G-C reopening plan upends school routines for sake of safety

Harold Olin, superintendent of Greenfield-Central schools, outlines projects on which the school system is working, including $15 million worth of improvements to all the district's schools. (Tom Russo | Daily Reporter)

GREENFIELD — Sending children back to school in the midst of a pandemic can be scary for any parent.

Almost as scary as the notion of waking them up bright and early to head back to school after nearly a four-month hiatus.

When Greenfield-Central Schools resume classes on July 30, it will have been 140 days since classes were abruptly discontinued after March 12 due to the onset of the coronavirus pandemic. Students took the remaining nine weeks of classes online at home.

They’ll be returning to a vastly different type of school setting in three weeks, one characterized by social distancing, plenty of hand sanitizing and face masks.

The Greenfield-Central School Board voted unanimously Monday to pass a school re-entry plan for the 2020-21 school year.

The plan lays out specific strategies for safety measures to protect the health and welfare of students and staff in the schools, while also offering a virtual learning option from home.

Parents should plan to register their students for the upcoming school year online the week of July 16 by logging into their students’ PowerSchool accounts, and selecting either onsite or virtual learning for each student in the household.

Virtual learning requires a full semester commitment, taking place Monday through Friday — consisting of five hours per day for kindergarten through sixth grade and six hours of daily learning for grades seven through 12. Some courses will not be available online.

Superintendent Harold Olin said students should expect online learning to be more stringent than it was after schools abruptly closed in the spring.

For onsite learning, which also will take place Monday through Friday, students will practice social distancing as much as possible, with assigned seats on buses and in cafeterias. Masks will be required in passing periods and whenever social distancing isn’t possible.

Olin said the environment will look drastically different for students returning this fall. “You’re going to see things that have been part of our school culture for a long time that will look different this year,” he said.

Locker visits will likely be limited, and faculty will need to be in classrooms before students arrive, which will alter the way they do in-house staff training.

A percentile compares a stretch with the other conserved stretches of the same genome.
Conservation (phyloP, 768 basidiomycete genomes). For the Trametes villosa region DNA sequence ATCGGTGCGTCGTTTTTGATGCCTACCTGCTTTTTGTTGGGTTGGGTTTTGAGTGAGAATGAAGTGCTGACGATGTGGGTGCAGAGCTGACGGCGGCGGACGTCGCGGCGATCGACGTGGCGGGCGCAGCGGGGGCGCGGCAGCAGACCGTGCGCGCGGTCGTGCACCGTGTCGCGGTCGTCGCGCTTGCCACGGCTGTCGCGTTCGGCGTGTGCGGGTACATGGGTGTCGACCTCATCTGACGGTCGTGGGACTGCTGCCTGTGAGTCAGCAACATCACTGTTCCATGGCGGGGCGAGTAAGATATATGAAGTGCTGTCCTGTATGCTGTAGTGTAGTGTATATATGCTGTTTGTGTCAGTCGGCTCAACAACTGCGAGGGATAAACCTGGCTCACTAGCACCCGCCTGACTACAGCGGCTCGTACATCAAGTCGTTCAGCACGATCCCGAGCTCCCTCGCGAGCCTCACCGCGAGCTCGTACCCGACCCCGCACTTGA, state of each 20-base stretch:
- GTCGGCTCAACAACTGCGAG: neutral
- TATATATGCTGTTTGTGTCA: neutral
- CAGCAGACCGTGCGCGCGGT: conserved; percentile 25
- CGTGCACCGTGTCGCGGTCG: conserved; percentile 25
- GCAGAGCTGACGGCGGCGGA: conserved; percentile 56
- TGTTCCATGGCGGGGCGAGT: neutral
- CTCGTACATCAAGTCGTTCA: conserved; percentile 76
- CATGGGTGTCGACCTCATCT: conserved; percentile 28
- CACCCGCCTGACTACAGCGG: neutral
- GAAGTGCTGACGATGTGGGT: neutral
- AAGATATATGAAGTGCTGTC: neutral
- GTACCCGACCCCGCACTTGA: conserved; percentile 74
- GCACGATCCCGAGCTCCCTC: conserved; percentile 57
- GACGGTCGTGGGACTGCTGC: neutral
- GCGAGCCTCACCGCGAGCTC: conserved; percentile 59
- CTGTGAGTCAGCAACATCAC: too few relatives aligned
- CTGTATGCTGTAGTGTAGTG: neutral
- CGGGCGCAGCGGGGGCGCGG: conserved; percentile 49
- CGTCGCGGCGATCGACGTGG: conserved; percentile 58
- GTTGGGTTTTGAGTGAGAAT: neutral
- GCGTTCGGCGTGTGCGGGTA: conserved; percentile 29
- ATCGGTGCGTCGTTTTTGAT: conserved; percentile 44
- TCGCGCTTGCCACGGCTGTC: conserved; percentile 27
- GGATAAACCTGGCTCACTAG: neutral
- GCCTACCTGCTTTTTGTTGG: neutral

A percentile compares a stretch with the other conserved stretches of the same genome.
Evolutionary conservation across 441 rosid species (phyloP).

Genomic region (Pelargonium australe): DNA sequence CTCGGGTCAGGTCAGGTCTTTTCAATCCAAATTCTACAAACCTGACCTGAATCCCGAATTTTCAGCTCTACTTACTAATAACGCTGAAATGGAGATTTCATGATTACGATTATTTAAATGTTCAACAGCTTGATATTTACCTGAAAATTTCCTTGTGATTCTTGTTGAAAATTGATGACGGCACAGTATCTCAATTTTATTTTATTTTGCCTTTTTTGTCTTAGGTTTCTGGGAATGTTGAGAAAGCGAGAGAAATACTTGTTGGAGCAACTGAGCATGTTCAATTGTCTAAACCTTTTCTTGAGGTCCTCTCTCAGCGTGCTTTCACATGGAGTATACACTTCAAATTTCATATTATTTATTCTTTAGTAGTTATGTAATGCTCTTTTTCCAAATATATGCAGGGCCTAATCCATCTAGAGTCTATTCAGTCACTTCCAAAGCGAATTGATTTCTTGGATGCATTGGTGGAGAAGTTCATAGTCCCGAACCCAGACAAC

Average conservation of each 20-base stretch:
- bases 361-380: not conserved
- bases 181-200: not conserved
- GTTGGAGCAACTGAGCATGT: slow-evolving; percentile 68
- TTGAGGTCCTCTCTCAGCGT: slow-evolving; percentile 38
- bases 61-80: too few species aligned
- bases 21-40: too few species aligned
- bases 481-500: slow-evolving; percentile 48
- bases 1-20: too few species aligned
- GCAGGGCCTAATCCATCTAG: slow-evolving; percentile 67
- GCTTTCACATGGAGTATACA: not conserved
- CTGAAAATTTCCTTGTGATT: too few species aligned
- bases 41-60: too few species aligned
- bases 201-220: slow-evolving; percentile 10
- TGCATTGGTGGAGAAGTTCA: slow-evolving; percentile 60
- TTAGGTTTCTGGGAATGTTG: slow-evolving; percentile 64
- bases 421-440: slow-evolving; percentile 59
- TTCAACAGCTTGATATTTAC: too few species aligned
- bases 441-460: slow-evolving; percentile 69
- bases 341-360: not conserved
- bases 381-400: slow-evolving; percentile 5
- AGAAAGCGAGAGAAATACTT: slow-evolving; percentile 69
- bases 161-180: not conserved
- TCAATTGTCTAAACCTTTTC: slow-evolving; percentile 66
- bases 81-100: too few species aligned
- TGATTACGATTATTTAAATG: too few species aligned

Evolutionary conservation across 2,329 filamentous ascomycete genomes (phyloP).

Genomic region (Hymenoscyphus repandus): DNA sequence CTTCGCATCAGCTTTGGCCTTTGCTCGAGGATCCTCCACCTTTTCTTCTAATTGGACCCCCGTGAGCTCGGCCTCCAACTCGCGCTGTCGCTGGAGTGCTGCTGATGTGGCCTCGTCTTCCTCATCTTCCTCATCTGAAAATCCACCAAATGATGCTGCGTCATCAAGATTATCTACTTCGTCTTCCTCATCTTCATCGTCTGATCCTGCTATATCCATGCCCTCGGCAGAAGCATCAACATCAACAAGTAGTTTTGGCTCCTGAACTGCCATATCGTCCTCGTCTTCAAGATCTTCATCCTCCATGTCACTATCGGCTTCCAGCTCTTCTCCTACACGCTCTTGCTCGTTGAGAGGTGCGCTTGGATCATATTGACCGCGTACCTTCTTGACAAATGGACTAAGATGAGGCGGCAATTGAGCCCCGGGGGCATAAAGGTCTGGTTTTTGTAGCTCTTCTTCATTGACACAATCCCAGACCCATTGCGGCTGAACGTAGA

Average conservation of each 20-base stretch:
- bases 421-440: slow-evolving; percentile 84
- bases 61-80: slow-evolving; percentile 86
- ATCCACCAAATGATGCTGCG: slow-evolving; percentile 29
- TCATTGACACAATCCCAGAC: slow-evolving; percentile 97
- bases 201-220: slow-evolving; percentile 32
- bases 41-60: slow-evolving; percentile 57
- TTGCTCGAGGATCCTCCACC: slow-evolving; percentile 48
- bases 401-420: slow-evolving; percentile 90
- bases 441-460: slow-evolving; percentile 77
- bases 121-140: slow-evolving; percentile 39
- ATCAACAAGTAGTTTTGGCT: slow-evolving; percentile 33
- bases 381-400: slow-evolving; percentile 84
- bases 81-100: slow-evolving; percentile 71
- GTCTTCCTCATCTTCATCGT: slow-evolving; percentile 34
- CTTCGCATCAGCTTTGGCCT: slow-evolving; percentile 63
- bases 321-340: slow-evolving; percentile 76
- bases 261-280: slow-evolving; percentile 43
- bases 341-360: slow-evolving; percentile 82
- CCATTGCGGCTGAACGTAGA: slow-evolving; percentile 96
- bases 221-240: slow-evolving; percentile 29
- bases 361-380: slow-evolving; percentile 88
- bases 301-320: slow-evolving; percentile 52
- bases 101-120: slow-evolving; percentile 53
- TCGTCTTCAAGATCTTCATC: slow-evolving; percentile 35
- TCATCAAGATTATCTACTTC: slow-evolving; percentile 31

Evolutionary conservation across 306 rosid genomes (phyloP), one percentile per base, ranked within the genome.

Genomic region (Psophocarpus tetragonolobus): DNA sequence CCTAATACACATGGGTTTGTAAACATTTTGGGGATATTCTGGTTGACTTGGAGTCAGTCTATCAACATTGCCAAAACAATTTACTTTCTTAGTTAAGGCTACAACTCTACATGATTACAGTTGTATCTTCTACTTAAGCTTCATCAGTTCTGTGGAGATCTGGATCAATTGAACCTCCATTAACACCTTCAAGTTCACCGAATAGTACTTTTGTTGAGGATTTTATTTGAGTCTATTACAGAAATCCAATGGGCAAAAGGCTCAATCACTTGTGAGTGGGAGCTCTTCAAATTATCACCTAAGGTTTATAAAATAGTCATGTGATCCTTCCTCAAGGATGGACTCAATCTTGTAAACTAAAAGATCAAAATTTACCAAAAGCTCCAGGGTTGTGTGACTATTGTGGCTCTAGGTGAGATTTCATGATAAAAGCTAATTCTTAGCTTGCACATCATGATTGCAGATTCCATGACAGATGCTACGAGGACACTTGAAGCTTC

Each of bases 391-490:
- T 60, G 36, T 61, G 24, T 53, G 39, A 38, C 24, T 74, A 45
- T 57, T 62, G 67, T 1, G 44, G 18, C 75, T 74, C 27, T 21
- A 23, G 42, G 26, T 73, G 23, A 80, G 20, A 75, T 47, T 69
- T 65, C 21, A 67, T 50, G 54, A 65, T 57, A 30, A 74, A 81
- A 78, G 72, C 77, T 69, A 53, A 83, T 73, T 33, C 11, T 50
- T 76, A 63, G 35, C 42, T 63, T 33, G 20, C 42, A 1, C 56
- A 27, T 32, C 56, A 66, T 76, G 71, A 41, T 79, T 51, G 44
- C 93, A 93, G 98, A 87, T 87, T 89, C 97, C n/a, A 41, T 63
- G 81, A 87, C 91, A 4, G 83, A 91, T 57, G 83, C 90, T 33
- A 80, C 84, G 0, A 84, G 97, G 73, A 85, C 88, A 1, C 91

Each morning before coming to school, faculty and staff are required to self-screen for COVID-19-like symptoms, while it’s recommended that caregivers do the same for students. According to re-entry guidelines, both students and staff should be fever-free for at least 72 hours without the use of fever reducing medication.

The re-entry plan states that if a student or staff member tests positive for COVID-19, school officials will consult with the Hancock County Health Department and immediately close and deep-clean the rooms in which a positive test occurred.

In a survey taken by more than 1,700 parents and caregivers with students in Greenfield-Central schools, frequent cleaning and sanitation practices was at the top of list of things that would make them more comfortable sending their children back to school.

More than 84% of respondents said they would “most likely” or “probably” have their child participate in onsite learning, while the rest said they would “most likely” or “probably” opt for online learning.

As for face masks, 62% of respondents said they would provide their children’s masks while nearly 28% said they would like masks to be supplied by the school.

Olin expressed his gratitude for the educators and support staff who spent the summer devising a plan for students to safely return to school on schedule.

Five committees consisting of 65 faculty and staff members have been working to devise the re-entry plan, he said. The committees each focused on a specific area as it pertains to the return of students, including health and safety; operations and logistics; and social and emotional learning.

“We really wrestled with some difficult issues, but we feel like we were able to be responsive to our community,” Olin said. “We’ve got three weeks to continue to work on the details, and I’m sure we’ll set more guidelines after school starts.”

The school board has relied on and will continue to rely on guidance from the governor, the Indiana Department of Health, the Hancock County Health Department, the Indiana Department of Education and the Centers for Disease Control and Prevention in creating and implementing the re-entry plan, Olin said.

The board will also consult with the Indiana State School Music Association and Indiana High School Athletic Association to regulate school sports, band and extracurricular events.

For more information regarding the corporation’s health and safety precautions, visit gcsc.k12.in.us.

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“You’re going to see things that have been part of our school culture for a long time that will look different this year.”

–Harold Olin, G-C superintendent